A COLONY of 100,000 honey bees have been moved from Kellogg's historic headquarters ahead of the re-locate to MediaCityUK.

Since 2014 the bees have lived in four bee-hives within the grounds, producing Kellogg’s Talbot Road Honey and now they will be re-homed in its factory site in Trafford Park.

This year the bees have produced 160kg of honey. At the height of summer there are around 60,000 bees in each hive which means that over the last three years, Talbot Road has housed around 720,000 bees.

Warren Bader, from Plan Bee, set up the Colony at Talbot Road.

He explained the delicate task of moving the bee colony: “Urban bees like these are critical to the survival of the bee population.

“Bees do not fly when the temperature is below 12 degrees or at night so we plugged the entrance to the hives early one morning before the sun had risen.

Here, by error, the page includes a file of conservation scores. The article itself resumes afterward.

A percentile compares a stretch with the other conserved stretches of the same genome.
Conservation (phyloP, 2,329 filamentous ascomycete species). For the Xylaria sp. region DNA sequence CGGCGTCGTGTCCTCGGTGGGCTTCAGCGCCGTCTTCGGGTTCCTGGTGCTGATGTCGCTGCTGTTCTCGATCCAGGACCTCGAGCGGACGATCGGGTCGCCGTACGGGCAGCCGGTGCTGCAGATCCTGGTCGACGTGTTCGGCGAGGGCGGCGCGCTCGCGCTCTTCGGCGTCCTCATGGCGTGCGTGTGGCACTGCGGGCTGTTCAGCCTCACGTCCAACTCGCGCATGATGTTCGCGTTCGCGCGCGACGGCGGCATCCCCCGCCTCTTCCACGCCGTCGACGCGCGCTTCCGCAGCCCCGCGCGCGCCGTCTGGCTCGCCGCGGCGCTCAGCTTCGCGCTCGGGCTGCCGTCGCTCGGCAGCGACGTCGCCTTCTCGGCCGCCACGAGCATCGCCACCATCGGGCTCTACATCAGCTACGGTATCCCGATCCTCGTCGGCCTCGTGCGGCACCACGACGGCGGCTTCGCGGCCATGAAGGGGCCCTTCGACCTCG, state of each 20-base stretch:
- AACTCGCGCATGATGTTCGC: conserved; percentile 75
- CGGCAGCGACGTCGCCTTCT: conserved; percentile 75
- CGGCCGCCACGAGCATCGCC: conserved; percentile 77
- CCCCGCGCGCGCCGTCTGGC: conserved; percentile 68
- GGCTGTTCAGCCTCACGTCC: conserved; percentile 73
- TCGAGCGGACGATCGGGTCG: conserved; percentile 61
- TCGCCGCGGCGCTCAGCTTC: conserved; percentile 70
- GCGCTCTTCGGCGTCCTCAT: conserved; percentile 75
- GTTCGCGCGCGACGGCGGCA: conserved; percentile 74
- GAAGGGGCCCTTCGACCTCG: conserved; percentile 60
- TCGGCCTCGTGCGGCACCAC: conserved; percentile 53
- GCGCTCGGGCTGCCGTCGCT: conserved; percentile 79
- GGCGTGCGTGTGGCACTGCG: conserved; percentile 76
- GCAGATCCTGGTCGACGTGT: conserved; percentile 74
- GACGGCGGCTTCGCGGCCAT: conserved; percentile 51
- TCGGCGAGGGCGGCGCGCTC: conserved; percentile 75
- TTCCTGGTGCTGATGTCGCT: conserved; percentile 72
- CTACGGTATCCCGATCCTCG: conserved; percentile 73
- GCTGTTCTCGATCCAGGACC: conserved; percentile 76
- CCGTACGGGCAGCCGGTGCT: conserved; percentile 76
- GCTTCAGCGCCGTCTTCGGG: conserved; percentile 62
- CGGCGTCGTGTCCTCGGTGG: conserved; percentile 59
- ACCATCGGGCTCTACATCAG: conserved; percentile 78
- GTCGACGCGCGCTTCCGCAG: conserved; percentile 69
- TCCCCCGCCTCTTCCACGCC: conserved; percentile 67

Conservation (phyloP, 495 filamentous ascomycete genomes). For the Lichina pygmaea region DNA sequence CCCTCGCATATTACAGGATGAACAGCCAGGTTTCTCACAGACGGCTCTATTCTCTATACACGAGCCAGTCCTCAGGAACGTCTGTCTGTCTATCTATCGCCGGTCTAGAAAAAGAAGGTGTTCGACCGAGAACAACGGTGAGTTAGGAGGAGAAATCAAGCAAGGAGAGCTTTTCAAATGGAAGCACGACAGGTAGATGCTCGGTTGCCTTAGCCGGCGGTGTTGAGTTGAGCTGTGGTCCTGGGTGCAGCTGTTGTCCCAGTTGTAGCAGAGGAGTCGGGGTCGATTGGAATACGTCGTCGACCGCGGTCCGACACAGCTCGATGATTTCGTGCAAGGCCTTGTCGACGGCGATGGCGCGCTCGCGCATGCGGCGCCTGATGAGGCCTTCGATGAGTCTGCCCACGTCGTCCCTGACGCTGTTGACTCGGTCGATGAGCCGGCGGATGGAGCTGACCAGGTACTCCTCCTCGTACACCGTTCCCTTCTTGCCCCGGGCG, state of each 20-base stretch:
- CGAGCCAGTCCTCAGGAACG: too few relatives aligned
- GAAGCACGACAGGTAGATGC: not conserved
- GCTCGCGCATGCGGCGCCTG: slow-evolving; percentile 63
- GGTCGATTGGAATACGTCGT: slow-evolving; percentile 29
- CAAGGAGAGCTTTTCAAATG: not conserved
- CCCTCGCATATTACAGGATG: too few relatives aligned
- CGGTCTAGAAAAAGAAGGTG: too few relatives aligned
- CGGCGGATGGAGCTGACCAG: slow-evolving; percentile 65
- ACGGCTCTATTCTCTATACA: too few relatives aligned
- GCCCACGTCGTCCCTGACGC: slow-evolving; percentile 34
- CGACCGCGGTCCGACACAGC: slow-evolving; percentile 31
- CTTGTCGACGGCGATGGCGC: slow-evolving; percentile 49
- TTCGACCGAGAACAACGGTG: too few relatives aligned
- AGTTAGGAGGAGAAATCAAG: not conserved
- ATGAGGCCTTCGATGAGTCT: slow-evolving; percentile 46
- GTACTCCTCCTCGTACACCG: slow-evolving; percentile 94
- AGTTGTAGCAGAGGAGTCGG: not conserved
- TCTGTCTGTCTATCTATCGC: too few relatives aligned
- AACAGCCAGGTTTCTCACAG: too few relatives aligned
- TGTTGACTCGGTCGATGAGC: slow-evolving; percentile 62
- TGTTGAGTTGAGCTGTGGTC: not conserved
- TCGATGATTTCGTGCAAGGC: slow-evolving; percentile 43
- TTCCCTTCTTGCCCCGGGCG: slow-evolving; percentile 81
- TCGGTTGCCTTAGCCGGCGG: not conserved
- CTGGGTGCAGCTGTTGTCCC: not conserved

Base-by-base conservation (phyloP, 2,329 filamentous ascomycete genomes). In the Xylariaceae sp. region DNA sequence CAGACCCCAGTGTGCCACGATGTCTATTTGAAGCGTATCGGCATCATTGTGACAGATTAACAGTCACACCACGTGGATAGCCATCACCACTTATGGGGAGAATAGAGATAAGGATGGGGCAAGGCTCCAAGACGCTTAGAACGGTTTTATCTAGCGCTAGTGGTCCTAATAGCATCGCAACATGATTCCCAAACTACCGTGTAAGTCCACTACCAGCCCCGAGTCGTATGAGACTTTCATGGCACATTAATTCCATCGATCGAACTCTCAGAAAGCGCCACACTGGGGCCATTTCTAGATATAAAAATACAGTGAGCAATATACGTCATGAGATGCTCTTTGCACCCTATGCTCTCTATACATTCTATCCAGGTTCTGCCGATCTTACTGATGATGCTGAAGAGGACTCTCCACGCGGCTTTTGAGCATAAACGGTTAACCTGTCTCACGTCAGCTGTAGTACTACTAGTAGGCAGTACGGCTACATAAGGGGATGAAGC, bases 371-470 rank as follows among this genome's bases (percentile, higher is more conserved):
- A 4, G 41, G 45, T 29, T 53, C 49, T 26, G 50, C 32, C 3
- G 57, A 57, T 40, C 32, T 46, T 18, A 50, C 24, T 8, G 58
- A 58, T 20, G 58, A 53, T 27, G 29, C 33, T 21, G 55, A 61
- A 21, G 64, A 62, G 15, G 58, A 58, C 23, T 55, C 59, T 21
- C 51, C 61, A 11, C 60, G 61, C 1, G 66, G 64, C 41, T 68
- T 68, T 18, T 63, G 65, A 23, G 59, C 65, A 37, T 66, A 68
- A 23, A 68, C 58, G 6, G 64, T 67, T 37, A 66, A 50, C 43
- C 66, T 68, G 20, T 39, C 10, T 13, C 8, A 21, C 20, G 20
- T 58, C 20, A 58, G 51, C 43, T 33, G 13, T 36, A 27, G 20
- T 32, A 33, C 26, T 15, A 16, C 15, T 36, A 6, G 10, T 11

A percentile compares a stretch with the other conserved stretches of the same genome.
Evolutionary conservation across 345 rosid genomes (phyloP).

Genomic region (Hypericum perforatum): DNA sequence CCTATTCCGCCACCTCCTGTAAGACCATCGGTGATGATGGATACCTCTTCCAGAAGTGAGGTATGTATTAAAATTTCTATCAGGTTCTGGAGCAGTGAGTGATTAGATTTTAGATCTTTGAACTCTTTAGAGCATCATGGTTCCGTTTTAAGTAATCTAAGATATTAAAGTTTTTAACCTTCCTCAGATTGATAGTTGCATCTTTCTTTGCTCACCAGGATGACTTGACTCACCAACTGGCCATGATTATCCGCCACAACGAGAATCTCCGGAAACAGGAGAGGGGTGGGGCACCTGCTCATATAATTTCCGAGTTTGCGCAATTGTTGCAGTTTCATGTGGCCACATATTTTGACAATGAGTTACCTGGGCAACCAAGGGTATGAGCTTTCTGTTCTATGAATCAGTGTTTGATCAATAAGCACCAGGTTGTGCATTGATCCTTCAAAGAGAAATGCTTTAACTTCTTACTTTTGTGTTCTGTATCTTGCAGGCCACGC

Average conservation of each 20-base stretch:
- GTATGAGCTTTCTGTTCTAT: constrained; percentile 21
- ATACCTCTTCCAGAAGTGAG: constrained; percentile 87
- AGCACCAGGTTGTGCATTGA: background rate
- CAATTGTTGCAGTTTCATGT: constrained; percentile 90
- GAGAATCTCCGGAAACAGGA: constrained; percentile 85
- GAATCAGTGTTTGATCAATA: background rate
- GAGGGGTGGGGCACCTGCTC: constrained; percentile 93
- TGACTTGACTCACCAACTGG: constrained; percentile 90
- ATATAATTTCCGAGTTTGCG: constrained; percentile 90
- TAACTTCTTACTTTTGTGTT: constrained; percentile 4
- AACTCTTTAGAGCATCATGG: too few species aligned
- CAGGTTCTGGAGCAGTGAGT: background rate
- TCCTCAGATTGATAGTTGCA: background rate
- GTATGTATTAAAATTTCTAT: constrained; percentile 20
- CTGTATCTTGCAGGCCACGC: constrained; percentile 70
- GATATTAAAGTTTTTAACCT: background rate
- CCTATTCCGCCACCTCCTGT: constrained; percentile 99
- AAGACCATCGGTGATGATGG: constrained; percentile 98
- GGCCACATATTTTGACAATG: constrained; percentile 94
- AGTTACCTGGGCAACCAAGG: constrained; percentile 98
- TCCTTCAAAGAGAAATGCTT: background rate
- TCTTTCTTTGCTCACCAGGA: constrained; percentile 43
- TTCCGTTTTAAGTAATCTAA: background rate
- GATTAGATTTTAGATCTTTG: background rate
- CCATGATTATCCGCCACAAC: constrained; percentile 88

“Then we transported the bees, in their hives, to their new location alongside the existing bee colony at the Kellogg factory in Trafford Park.”

"The UK Bee population is under threat due to climate change, building on green spaces and the growing of monoculture crops to feed the world population.

"Bees often thrive in cities because there is a lot more variety in the flowers around them – and a healthy bee colony needs variety."

Kate Prince, corporate responsibility manager for Kellogg’s UK and Ireland, said: “As part of our sustainability programme we are always looking ways to improve the environment through greener business choices and programmes.

“One third of the UK’s food is pollinated by bees playing a key role in our food chain. We have loved having the bees on our Talbot Road site and now we are really pleased we have been able to rehome our honey bees to our factory site.

“Bees can travel up to three miles a day so who knows one day next summer one of the Trafford Park bees might find its way back to Talbot Road.”